100 years after the end of World War I, a new exhibit at the East Hills Shopping Center — “Over There: Missouri and the Great War” — focuses on the intersection of the effect it had on America and how Missouri influenced it.
Presented by St. Joseph Museums, “Over There” is one of the first exhibits the organization has showcased at the mall.
“Philosophically, I believe in a museum without walls,” Sara Wilson, executive director for St. Joseph Museums, says. “It’s not the structure. It’s the work that we do.”
The exhibit will be open until Sunday, Sept. 2. It is free and open to the public.
With the Armistice signed in November 1918, Wilson thought it would be a good time to look back at the innovations and aftermath of World War I.
“As we reflect on it, we say ‘What did we learn from World War I?’ That’s been a big question,” Wilson says. “It was ‘The War to End All Wars,’ and obviously, we still go to war. So how do we process that and what do we learn?”
The goal wasn’t to shower people with numbers and battles, but to humanize the experience of World War I before, during and after.
“I’m not the kind of historian that loves ‘Ooh battles’ and ‘How many people died at this battle and what was the strategic offensive,’” Wilson says. “If you look at this whole social epic, it becomes really interesting.”
Through grooved walls of stunning pictures and text, the story of World War I is laid out. A section is focused on the innovations made when it came to weapons and vehicles.
“It was one of the very first highly mechanized wars, so chemical warfare was brand new. Airplanes and ships were going to war. Tanks and automatic weapons led to this particularly brutal war,” Wilson says.
With America’s entry into the war in 1917, the exhibit also looks at how Missouri and St. Joseph contributed to its involvement through its soldiers, local industries and mules.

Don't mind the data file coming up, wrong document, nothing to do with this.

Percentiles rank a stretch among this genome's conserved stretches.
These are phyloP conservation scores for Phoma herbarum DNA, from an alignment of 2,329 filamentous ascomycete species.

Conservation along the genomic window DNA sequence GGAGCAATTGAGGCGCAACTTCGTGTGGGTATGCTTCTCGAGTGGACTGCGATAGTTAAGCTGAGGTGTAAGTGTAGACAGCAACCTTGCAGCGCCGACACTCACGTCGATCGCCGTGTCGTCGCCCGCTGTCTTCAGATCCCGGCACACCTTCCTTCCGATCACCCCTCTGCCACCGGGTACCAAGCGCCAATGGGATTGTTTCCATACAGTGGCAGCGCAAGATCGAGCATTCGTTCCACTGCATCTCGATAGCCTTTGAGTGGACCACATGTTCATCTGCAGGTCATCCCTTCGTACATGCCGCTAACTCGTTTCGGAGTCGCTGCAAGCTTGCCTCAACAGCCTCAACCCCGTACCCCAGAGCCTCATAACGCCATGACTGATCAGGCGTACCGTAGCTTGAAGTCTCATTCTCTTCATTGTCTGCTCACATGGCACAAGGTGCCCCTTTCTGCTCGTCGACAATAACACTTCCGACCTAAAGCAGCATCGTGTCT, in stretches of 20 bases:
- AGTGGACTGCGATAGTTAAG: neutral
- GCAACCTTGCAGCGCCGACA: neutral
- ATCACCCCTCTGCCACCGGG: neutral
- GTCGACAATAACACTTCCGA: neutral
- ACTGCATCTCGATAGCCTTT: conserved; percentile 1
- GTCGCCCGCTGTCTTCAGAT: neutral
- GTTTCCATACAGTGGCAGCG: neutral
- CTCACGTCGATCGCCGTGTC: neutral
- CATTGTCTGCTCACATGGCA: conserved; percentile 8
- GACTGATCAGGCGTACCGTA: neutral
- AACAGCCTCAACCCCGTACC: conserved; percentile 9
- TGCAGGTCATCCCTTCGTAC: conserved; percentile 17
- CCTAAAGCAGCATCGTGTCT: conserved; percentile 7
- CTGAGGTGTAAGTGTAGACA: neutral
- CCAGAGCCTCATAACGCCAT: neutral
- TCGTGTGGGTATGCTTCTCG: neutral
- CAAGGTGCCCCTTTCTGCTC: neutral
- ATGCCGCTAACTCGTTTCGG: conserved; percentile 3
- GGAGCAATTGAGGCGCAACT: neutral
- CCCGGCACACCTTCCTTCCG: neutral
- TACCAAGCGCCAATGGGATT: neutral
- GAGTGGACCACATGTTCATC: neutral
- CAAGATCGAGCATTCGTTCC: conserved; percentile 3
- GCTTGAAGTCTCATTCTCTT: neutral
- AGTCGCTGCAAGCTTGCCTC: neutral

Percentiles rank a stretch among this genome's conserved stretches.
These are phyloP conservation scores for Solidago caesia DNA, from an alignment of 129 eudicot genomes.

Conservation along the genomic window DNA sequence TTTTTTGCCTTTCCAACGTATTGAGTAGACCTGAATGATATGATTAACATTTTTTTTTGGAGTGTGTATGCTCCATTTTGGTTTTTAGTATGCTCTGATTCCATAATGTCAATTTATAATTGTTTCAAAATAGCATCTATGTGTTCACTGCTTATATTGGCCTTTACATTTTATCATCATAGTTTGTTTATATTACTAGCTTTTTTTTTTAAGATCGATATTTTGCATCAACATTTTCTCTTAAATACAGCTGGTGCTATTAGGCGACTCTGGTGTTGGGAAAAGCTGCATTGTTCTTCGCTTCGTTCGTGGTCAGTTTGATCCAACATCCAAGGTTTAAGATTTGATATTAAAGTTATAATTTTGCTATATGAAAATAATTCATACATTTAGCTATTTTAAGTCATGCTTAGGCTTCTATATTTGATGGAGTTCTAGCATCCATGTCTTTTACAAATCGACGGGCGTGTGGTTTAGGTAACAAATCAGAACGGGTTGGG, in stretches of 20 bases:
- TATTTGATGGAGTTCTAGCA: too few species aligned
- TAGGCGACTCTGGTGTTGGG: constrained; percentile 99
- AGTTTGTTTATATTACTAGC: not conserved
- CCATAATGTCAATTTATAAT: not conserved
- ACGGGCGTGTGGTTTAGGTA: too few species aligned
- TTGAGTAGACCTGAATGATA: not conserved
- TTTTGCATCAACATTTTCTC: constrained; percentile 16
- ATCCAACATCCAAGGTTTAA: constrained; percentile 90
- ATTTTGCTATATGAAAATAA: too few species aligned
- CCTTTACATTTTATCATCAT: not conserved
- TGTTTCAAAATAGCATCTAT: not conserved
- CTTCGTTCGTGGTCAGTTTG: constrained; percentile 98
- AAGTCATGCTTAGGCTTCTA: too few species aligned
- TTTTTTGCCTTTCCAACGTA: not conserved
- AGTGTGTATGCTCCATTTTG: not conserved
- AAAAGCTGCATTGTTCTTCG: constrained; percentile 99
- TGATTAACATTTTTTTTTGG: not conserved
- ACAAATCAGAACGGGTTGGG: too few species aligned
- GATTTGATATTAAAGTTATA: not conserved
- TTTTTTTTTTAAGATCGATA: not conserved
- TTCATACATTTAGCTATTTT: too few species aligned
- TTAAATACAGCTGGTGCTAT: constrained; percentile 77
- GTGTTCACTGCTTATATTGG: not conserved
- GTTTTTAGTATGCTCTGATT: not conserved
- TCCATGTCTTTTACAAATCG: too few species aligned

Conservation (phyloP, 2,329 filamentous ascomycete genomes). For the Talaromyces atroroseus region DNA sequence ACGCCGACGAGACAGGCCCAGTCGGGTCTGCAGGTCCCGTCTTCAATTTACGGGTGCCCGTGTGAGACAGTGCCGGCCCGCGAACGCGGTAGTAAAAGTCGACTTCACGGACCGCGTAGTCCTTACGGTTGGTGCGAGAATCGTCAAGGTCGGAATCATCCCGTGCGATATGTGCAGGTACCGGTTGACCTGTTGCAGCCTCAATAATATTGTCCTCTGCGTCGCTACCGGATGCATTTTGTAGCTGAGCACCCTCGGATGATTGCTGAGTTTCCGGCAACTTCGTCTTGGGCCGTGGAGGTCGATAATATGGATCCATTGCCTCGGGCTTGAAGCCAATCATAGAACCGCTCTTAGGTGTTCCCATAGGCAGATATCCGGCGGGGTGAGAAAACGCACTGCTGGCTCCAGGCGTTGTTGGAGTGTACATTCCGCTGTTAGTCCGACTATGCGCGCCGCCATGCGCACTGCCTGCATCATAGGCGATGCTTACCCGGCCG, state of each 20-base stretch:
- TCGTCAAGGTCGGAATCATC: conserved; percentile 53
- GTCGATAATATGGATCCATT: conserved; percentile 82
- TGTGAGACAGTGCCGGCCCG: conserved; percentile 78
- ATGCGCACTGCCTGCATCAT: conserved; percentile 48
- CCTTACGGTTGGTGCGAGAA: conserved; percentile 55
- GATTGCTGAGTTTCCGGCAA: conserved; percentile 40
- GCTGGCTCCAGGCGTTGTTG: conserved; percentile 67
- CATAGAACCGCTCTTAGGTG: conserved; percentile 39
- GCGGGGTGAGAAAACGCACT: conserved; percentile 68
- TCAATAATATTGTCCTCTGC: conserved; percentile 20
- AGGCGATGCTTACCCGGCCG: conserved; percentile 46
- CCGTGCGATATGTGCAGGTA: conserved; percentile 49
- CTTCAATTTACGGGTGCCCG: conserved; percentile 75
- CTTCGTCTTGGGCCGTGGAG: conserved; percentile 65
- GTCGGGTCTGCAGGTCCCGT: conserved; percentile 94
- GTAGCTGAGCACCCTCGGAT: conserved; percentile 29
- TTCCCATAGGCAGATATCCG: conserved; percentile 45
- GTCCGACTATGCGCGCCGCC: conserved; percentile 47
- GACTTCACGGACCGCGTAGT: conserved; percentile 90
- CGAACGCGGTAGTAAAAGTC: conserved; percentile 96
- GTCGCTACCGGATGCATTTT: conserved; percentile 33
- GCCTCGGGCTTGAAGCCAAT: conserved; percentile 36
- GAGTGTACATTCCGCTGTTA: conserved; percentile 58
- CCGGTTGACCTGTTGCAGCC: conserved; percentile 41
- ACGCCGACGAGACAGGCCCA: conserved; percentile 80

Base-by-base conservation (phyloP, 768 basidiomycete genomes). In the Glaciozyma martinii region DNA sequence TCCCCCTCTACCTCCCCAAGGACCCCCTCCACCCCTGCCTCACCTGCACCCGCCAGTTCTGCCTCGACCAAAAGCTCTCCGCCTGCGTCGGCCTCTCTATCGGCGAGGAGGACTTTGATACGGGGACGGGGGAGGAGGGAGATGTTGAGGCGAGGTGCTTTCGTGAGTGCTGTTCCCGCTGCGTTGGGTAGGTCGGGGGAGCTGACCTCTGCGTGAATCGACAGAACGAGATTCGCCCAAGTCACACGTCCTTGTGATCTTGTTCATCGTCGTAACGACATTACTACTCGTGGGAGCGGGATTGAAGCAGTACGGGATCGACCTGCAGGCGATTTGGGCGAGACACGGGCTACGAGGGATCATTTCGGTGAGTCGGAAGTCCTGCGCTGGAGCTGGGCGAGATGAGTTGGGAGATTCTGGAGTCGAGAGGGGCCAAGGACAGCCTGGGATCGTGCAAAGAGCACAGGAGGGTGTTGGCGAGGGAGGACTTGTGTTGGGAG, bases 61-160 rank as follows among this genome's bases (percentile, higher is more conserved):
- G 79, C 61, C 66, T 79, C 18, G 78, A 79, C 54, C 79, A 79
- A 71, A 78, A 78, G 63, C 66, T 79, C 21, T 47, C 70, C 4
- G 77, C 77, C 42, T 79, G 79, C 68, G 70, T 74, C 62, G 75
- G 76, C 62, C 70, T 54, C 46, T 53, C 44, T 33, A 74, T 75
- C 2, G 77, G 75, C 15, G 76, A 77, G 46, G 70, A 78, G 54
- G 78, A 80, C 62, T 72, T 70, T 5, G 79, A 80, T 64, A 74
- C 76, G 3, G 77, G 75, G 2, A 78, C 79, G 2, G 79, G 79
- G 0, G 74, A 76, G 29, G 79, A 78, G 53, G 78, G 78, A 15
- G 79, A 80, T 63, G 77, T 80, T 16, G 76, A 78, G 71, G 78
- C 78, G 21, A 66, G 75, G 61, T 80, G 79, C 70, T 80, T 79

“To look at Missouri’s contributions or St. Joseph’s contributions, they’re huge and we don’t normally think of that,” Wilson says.
There’s also a focus on the ugly aftermath of the effect it had on soldiers who came home.
“After the war was finally over, you have, coming out of it in the 1920s, what people refer to as ‘The Lost Generation,’” Wilson says.
The exhibit looks at soldiers who attempted to party away their trauma or got lost in a state of disillusionment and shell shock.
“You had the Roaring ’20s and they lost ambition. They were like ‘We’re going to just enjoy life,’” Wilson says.
At the St. Joseph Museums, there are poppies to remember war dead. Discovered at a mass cemetery near the location of several bloody battles, the flowers went on to represent the lives lost during the war.
“We have these flowers that a Missouri soldier brought back from No Man’s Land after the fighting was over. He was standing at No Man’s Land at the end of the war and these flowers were blooming,” Wilson says.
The exhibit also takes a look at the good that came after World War I. It highlights women getting the right to vote and the expanded participation of African-Americans in the U.S. Army.
A collaboration with East Hills, the St. Joseph Museums is proud to be able to get the traveling showcase to an unorthodox spot in the city.
“We are here to serve our community. We have two primary audiences: The people from out of town and people locally. We want to serve them both,” Wilson says. “This gives us one more way to reach out and say, ‘Hey guys, we’re here. We’re here to share history with you. We’ll answer questions. We’ll be a resource.’”
This exhibition was developed by the Missouri Humanities Council and the Springfield-Greene County Library District, with funding provided by the Missouri Humanities Council, Friends of Springfield-Greene County Library District and the RDW Family and Community Fund.
— Andrew Gaug | St. Joe Live